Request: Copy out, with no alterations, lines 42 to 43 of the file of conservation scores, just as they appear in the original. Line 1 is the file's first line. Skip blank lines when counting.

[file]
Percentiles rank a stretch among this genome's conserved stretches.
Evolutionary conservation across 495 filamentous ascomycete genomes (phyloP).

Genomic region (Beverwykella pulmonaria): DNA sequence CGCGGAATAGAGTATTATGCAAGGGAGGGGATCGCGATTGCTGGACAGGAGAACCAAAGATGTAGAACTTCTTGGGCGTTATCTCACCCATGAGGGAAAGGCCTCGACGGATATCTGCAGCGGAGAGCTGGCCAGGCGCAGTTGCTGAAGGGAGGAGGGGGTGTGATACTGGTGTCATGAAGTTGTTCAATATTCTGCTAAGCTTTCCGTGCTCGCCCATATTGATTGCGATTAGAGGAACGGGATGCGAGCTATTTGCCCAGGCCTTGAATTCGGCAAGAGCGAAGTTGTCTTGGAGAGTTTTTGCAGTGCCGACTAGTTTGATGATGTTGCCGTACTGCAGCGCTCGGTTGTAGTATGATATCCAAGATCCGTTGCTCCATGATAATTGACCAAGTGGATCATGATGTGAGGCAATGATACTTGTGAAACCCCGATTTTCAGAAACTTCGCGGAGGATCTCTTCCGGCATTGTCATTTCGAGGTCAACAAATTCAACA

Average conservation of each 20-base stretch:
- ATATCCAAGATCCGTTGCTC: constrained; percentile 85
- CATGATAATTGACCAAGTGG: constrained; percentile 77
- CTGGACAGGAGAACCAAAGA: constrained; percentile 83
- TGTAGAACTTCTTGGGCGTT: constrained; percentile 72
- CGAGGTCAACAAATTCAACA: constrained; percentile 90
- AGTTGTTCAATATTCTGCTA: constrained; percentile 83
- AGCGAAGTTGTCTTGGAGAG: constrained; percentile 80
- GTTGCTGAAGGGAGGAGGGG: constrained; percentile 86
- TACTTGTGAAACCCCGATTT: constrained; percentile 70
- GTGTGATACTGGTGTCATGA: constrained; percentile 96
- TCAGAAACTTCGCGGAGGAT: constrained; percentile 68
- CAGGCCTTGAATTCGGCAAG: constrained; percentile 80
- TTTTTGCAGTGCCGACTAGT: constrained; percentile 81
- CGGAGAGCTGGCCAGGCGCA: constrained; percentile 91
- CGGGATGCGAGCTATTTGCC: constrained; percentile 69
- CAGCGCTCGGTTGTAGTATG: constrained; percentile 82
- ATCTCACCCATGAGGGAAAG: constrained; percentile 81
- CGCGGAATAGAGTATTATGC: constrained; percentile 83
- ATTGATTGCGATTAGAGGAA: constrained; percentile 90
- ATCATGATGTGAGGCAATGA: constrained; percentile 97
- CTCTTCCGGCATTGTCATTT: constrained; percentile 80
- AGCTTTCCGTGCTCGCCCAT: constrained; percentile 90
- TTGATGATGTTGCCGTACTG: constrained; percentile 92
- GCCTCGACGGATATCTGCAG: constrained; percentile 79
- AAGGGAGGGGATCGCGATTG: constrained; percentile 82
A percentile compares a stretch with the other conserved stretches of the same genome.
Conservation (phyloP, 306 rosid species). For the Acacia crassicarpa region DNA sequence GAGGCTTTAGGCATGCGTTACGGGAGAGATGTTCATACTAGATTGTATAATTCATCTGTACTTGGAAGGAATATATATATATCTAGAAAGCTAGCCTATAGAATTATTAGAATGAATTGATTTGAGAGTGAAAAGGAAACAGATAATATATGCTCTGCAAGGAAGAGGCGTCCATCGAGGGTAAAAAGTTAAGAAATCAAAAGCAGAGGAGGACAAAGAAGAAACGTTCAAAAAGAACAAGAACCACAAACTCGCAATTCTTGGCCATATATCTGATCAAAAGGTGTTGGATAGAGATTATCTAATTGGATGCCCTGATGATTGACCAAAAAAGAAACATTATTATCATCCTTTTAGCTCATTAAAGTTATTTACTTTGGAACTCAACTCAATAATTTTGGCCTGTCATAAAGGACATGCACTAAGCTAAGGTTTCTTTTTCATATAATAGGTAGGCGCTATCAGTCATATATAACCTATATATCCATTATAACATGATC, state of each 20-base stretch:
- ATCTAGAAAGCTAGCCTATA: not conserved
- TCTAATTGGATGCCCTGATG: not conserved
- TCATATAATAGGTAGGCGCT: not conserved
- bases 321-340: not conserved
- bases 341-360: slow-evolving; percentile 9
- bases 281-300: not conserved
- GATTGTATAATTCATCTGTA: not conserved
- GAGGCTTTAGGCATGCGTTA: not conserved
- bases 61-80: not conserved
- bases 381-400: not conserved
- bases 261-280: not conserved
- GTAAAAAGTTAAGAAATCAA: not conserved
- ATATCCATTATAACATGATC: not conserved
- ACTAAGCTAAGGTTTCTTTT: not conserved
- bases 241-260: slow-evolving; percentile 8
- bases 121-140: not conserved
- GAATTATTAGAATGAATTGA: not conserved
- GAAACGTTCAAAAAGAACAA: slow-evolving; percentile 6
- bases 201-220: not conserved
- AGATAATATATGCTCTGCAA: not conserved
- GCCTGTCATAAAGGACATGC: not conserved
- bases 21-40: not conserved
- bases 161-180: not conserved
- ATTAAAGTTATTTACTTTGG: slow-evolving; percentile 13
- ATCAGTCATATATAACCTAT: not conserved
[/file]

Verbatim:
- bases 261-280: not conserved
- GTAAAAAGTTAAGAAATCAA: not conserved